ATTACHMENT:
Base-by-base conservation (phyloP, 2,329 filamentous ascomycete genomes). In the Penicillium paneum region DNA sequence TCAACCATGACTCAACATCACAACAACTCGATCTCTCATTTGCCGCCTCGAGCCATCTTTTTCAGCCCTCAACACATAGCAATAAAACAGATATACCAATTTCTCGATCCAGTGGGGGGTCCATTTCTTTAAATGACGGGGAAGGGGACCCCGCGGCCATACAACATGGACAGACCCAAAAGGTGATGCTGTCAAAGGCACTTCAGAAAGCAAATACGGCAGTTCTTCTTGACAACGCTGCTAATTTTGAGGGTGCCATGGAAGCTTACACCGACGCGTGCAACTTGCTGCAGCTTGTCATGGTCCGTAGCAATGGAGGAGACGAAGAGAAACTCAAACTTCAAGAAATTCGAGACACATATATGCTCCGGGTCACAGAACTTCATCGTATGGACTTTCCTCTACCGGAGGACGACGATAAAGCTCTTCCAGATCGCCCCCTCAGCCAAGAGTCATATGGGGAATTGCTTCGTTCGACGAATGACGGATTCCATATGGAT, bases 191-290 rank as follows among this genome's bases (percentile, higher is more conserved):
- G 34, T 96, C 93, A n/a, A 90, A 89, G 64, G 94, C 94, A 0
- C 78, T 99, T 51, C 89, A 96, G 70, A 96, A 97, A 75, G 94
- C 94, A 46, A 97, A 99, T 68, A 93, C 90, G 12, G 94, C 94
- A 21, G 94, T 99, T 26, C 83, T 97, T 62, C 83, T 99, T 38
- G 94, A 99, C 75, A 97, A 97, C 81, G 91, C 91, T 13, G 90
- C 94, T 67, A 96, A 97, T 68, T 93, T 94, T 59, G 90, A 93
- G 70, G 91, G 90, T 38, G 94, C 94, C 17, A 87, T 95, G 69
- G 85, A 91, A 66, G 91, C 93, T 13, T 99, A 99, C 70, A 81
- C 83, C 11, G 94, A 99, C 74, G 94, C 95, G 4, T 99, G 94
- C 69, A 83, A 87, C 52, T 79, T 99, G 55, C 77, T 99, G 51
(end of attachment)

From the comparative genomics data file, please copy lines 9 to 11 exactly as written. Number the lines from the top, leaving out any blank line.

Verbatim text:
- G 85, A 91, A 66, G 91, C 93, T 13, T 99, A 99, C 70, A 81
- C 83, C 11, G 94, A 99, C 74, G 94, C 95, G 4, T 99, G 94
- C 69, A 83, A 87, C 52, T 79, T 99, G 55, C 77, T 99, G 51